Price quote seems high?

jimracSeptember 28, 2012

Hi all,

Reside in CT; received quote for $800 to install interlock switch within my 200A panel; the outdoor inlet will be installed on exterior side of the service panel which is near my garage. Nothing really fancy. Maybe I am missing something. From my search it seems like even the best of materials will run, maybe $300 or so? so the rest labor, for 3-4 hours of labor tops? Seems on the high end to us..

Just curious. Many times I think, vendors venture into somewhat affluent neighborhoods and think consumers don't care about price or are aware of basic building improvements.

P.S. To all of those that might get offended by the post, we have never nickle/dime anybody.

Thanks in advance.

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kurto

Get a competitive quote. That will be much more revealing than any opinion on this site.

    Bookmark   September 28, 2012 at 9:13AM
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brickeyee

"so the rest labor, for 3-4 hours of labor tops?"

Do you think the material needed are going to magiaclly appear out of thin air?

What about the permit?

The electrician has to go pull the permit, then purchase the materials at the supply house.

He also has to pay insurance, gas, tools, taxes, and likely would like to retire before dropping dead.

    Bookmark   September 28, 2012 at 10:23AM
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eleena

Brickeyee,

I thought it was the homeowner who should obtain the city permit, no? At least, this is what I was told for my remodel.

OP,

FWIW, when we remodeled the bathroom 5 years ago, the electrician charged $110 or $130 per hour. There also might have been a charge just for coming in. I can't remember for sure b/c he charged the GC, not us, so the cost was included in the overall bill.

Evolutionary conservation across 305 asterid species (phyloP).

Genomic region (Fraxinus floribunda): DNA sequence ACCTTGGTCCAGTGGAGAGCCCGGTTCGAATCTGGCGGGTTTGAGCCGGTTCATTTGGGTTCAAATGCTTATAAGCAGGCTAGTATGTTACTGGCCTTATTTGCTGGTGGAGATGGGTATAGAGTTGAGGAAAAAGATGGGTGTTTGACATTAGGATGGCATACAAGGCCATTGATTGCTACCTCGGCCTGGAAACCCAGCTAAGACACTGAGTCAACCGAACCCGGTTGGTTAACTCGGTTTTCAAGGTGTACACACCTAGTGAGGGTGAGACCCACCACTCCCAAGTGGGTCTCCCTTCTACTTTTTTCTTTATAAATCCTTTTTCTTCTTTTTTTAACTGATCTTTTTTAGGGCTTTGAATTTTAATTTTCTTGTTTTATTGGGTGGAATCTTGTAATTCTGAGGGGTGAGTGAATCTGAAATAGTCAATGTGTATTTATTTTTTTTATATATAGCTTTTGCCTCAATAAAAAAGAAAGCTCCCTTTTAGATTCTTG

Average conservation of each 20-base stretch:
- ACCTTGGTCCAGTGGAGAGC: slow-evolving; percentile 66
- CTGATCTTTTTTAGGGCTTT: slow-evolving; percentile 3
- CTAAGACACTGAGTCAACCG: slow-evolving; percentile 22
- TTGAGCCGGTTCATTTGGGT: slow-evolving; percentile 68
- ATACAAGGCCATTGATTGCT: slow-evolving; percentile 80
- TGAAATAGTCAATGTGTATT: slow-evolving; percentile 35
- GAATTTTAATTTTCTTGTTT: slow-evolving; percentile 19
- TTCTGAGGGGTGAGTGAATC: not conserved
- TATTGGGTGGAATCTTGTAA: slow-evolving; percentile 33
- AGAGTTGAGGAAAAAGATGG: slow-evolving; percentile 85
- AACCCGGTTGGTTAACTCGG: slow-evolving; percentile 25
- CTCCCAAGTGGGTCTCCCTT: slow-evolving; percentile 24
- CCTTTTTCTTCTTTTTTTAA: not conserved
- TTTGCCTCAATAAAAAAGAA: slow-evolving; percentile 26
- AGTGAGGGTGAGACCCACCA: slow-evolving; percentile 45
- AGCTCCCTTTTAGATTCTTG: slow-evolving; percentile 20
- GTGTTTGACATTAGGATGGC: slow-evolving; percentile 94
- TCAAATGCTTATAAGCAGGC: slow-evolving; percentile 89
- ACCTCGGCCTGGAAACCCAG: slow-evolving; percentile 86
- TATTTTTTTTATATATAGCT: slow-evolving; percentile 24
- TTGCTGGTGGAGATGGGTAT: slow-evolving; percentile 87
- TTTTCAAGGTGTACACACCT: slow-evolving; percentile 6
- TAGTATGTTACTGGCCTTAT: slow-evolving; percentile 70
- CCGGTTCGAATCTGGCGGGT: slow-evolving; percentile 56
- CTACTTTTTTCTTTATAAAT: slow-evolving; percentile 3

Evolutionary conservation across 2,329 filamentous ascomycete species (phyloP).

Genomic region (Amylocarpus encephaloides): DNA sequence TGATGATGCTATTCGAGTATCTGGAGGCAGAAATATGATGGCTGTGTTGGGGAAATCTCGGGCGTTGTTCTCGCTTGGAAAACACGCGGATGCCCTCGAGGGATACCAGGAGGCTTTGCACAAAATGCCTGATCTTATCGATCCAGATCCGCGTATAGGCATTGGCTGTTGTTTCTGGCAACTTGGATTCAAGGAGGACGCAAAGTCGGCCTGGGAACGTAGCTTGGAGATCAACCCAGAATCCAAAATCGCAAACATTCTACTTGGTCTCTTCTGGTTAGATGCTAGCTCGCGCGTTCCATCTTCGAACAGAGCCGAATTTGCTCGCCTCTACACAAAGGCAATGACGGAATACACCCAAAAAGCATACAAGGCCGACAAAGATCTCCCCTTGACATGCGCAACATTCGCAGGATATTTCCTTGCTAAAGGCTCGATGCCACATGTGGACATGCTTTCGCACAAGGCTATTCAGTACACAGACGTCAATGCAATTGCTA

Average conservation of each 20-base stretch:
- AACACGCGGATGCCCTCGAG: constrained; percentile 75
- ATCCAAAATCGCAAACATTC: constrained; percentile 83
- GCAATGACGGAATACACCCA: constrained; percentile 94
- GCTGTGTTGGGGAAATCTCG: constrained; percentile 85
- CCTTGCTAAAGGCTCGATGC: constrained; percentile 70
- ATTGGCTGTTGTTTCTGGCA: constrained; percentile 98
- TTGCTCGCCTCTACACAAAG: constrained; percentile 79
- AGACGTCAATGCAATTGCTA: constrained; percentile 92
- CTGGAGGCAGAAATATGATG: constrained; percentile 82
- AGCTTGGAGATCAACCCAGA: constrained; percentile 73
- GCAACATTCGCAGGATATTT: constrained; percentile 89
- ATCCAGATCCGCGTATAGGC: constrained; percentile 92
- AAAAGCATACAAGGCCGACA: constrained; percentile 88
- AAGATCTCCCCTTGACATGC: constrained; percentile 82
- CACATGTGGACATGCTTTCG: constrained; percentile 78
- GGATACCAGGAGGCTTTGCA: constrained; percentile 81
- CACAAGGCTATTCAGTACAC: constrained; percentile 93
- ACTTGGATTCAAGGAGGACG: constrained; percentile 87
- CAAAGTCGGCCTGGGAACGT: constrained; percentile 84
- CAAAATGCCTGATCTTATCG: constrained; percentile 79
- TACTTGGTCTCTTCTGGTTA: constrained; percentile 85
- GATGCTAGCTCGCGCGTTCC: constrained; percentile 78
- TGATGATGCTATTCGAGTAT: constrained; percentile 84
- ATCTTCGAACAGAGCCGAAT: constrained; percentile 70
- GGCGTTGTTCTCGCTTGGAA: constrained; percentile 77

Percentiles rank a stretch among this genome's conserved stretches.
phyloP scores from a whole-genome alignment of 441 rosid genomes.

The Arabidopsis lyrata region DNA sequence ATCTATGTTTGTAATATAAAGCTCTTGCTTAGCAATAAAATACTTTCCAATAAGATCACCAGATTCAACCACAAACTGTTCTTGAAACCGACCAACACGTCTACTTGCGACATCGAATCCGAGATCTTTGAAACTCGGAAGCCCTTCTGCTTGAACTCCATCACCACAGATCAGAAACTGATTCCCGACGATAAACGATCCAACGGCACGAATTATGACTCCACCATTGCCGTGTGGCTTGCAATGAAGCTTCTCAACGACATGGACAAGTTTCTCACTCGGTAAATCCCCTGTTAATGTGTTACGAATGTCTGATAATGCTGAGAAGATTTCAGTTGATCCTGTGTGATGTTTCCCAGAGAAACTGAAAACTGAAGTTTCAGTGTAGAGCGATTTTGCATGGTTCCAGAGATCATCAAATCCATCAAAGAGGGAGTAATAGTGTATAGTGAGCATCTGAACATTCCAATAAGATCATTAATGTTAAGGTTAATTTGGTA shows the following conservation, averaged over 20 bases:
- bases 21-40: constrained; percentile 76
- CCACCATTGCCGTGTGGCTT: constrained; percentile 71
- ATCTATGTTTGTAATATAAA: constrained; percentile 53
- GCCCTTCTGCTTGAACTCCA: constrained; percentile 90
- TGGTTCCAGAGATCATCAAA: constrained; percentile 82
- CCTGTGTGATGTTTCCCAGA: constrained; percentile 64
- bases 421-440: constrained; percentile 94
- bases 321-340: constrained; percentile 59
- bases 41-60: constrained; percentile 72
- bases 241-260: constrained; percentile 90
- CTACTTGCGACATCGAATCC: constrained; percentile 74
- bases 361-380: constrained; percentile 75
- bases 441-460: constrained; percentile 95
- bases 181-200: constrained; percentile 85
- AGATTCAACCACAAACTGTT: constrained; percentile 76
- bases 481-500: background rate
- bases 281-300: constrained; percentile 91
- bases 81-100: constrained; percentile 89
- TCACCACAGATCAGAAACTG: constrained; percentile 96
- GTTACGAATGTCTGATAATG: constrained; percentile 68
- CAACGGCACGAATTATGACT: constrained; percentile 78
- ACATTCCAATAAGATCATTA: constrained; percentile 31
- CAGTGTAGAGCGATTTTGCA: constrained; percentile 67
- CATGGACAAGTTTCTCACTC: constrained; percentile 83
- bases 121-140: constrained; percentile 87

So, if it takes 4 hours plus permit, it would be a real "deal" in our area. :-)

    Bookmark   September 28, 2012 at 10:39AM
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btharmy

I'd say it seems pretty middle of the road to me. As a contractor, one needs to make "X" amount of money every day to pay overhead and profit. If he spends an hour picking up permits and material, 4 hours installing your equipment with his tools, truck and knoweldge and finishing up by doing paperwork. How many other jobs is he going to get done that same day. Maybe one more service call if he is lucky. Your job will pretty much eat up his entire day. He is just trying to make a living and keep his company above water. Too many home owners think the check they write goes straight into the contractors pocket. So many times, he will be lucky to see 20% of the invoice on his personal draw/check.

    Bookmark   September 28, 2012 at 11:42PM
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eleena

Remember this old joke:

"There was a story of a plumber being called to a doctor's home to do some work. After working for about an hour, the plumber gave the M.D. a bill for $200. The doctor said, "Good Gracious Man! I have been to medical school and residency and have been practicing medicine for over 20 years and I can't charge that kind of money!" The plumber smiled and said, "Yeah, I couldn't either when I was in practice."

No, "we" don't think that, btharmy. At least, I don't. :-)

"We" just don't understand why electricians charge so much more per hour than other contractors who seem to be in a similar situation (materials, trucks, tools, paperwork, needing to feed their families).